The Raiders offense went into the fourth quarter with fewer than 200 yards gained and 13 points on the board. By the final whistle, Oakland nearly doubled both totals. Carr “magically” brought a dead offense back to life for an impressive comeback win against a top-five defense in yards allowed.
Through 45 minutes, Oakland seemed ill-prepared to handle a big moment on Monday Night Football on a neutral field enveloped in Mexico City’s hostile environment. The Texans converted on 8-of-16 third downs. Moreover, Houston’s defense completely stifled the ground attack. Oakland’s running backs notched 18 carries for 32 rushing yards.
As MVPs should, Carr came through in the clutch without a complementary rushing offense that’s balanced the Raiders attack in previous outings.
If analysts and writers came into Week 11 hesitant to throw Carr’s name in the MVP conversation, they should all reconsider after his most recent magician act as the Silver and Black savior.
How did the Raiders quarterback pull through?
Nov 21, 2016; Mexico City, MEX; Oakland Raiders quarterback Derek Carr (4) celebrates after a touchdown in the fourth quarter against the Houston Texans during a NFL International Series game at Estadio Azteca. The Raiders defeated the Texans 27-20. Mandatory Credit: Kirby Lee-USA TODAY Sports
Don’t blame Carr’s ball placement for the incomplete passes in the first half. Wide receivers Michael Crabtree and Seth Roberts dropped critical passes for first downs. Crabtree, who’s shown the stickiest hands in the league during the season, struggled with slippery fingers and finished with three catches for five yards. Typically, Roberts offers a 50-50 chance at reeling in a pass. He has a 52 percent catch percentage through 10 games.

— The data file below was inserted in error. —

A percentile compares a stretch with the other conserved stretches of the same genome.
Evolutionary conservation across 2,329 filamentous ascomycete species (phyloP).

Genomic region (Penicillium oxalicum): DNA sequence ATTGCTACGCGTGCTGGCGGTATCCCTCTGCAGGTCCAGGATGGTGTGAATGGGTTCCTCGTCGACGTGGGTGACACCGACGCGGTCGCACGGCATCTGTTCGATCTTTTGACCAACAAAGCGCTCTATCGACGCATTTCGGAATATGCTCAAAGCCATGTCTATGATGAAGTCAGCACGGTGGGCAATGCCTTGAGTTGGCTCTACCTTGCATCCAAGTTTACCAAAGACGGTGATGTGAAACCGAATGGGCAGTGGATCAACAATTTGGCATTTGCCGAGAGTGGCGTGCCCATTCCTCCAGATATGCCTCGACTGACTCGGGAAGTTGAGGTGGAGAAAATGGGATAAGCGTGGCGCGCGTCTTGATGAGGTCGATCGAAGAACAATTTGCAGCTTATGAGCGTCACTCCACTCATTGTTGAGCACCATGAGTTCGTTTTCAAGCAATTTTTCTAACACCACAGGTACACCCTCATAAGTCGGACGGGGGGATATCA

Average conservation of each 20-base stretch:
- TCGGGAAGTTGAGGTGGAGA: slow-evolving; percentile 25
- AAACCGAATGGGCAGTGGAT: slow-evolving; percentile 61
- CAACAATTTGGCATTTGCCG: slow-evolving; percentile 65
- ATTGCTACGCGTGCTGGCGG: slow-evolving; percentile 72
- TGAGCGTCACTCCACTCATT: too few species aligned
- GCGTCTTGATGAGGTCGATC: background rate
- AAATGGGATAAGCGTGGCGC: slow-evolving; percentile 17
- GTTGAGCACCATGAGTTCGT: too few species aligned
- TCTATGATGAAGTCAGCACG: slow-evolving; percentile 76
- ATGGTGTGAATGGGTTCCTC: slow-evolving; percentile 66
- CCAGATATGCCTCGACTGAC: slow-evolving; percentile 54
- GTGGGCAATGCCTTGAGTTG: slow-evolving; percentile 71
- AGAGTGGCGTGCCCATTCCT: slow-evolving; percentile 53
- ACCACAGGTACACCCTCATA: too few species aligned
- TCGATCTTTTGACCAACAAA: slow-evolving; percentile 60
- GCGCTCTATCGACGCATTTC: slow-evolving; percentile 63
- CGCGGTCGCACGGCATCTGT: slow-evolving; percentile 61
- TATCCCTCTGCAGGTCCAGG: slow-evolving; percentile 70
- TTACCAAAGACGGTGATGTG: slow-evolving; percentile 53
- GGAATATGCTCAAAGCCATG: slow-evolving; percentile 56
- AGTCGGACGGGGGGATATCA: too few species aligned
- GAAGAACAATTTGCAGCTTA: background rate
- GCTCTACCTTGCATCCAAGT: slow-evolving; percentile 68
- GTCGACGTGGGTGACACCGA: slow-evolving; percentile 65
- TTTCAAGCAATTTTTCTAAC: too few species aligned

Before wideout Amari Cooper’s 35-yard touchdown catch, aided by Roberts’ block, the team’s leading receiver only caught three passes for 22 yards.
Despite the drops and low production, Carr held faith in his receivers and fired away. Eventually, he found fullback Jamize Olawale, who offensive coordinator Bill Musgrave cleverly disguised as a wideout, and then Cooper for the winning score.
Considering the fullback position is “dead” in today’s NFL, Carr certainly brought it back to life with this trick.
As mentioned, Musgrave designed a game plan to exploit the Texans linebackers in coverage. To do so, he frequently placed his running backs on the line of scrimmage or devised running back pass routes in potential shallow areas within Houston’s defense.
In the first quarter, the plan showed promise. Running back Jalen Richard brushed off a linebacker on initial contact and squeezed through two defenders for a 17-yard touchdown reception. Then, the offense went to sleep.
Three quarters later, Olawale burned the Texans on a 75-yard touchdown catch. On the following drive, running back Latavius Murray’s 35-yard catch-and-run play set the Raiders up on Houston’s side of the field. Carr tossed a screen pass to Cooper for the dagger.
The Raiders signal-caller completed a pass to seven different receivers on Monday. In addition to the wideouts, four running backs caught passes and amassed 11 catches for 199 yards.
Do you remember when Carr earned the name Checkdown Carr because he only looked for the first two reads during his rookie year? Now, he’s Clutch Carr who hits the open man whether he’s the first or fifth read. It’s a testament to his progress over three years.
Every week, we see New England Patriots quarterback Tom Brady’s passion, which further illustrates his killer instinct with the game in his hands. Let’s not place Carr on Brady’s level yet, but the same fire exists.
The Raiders quarterback idolized future Hall of Famer Kobe Bryant. What does that tell you about how he approaches competition? He wants to snatch your heart directly from your throat in the fourth quarter and that’s what he did against the Texans.
Not only did Carr’s arm complete a fourth-quarter comeback, but he tossed an accurate pass to Richard for 29 yards downfield to drain the clock. Of course, Carr saw the matchup between his sure-handed running back and Texans linebacker Benardrick McKinney as an opportunity to ice the game. With a few runs for Murray up the middle, the Raiders successfully ate the final three minutes for a 27-20 victory.
Sometimes, at the end of games, the best defense becomes an offense that can eat the clock via a quarterback’s judicial throws or a situational run game that burns time. Nonetheless, before the Raiders took the victory formation, Carr’s exceptional play in crisis mode built the bridge to 8-2.